Design and construction firm, Paynter Dixon takes an innovative approach to ensure the aged care and retirement facilities it constructs most closely meet the needs of its aged care clients. The company employs experienced RNs in its project teams to liaise between the aged care provider and all members of the design team to ensure the completed buildings meet the needs of the residents, staff and management .
Both Sydney-based Robyn Cahoun (who has just left to take up a new appointment), and Erica Lambert in Brisbane, came to their roles with comprehensive backgrounds in nursing and in aged care. Cahoun had 18 years in aged care, and was CEO of Edina Aged Care, part of Uniting Care. During that time she commissioned about six new ACFS. Lambert was involved in senior management roles for Queensland Health, including as project officer in the 1997 aged care reform process. She was also Director of Care at a large Queensland high care facility.
The role of the RNs at Paynter Dixon is to act as a bridge between the client and the project team to develop a design that links the client’s philosophical approach and their operational model of care with both the design and construction processes. The client’s service delivery model directly translates into physical requirements for the facility, and is a focus of the design brief, both at master planning stage and during the more detailed design documentation.
“The value to the client is that Robyn and I understand the complexities of delivering aged care on a day to day basis, and managing aged care and healthcare delivery at a more strategic level,” Lambert says. “We understand the factors relating to care and service delivery, and how ultimately the building has to be part of the strategic and business planning equation. It’s a delicate balance of the relationship between the built environment and the organisational culture, and how they influence one another and the care and service delivery.’
An important part of the role is to revisit the design brief during documentation to ensure that important concepts and ideas expressed in both formal and informal dialogue with the client are captured. “Sometimes, simple ideas discussed over a coffee can develop into some very innovative approaches to traditional challenges in care delivery,” Lambert says. “The important thing is to give the client the opportunity over a period of time to express the subtleties of their care and service delivery vision, and then to ensure that these are translated into reality through the design and construction phases.”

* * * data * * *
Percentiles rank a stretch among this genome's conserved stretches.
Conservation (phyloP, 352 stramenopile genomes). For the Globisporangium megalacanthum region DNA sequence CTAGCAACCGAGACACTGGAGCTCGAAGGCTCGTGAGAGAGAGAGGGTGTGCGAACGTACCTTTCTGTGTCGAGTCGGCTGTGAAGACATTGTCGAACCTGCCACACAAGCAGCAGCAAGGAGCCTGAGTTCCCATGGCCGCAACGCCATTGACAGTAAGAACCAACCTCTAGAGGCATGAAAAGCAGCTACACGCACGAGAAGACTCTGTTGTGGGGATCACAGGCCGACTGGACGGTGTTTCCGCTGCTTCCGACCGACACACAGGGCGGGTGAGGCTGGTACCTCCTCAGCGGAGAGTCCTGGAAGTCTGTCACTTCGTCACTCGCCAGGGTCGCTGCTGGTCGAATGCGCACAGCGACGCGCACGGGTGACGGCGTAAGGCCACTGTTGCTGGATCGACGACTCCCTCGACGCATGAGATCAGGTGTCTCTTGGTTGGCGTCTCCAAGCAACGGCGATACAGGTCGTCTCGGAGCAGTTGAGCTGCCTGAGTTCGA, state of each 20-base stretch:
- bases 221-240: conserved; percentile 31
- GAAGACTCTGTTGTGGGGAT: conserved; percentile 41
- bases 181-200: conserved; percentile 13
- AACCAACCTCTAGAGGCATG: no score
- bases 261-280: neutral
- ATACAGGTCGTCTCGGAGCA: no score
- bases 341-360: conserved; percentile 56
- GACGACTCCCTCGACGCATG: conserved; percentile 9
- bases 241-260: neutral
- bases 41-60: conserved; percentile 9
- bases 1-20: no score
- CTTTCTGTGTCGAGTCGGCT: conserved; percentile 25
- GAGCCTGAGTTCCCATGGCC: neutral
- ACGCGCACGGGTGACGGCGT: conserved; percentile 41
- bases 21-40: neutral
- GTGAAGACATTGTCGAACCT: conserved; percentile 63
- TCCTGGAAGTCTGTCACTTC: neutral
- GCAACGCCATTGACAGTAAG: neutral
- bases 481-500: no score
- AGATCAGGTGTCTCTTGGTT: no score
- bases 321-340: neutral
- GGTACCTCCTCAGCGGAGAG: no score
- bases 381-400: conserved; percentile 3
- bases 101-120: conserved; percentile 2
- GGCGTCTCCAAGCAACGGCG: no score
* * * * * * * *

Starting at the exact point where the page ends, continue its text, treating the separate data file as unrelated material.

Cahoun sees the role as “stepping across the gaps. The value of this role is in assisting the client to have as clear a voice as possible about the design outcomes. We ensure that the client’s expectations and needs around staff safety and client support are clearly enunciated in the design brief, so that the end product is what the client wanted.”
How does this work in practice?
Lambert and some members of the design team meet with the client over a number of weeks prior to formalising the design brief. ” We get to know the client, talk about the client’s past experiences with facilities, especially any problems,” Lambert says. “I put forward some ideas from my past and current experience, from my ongoing research and from the many visits I have to facilities – existing and new – across three states. I try to really understand their vision and their philosophy, their model of service of care, what their budgets are, and their expectations for life cycle planning for the building, plant and equipment. This is right at the starting point for the design process. It’s an holistic and ongoing approach even prior to the master plan, while it’s still at concept stage.”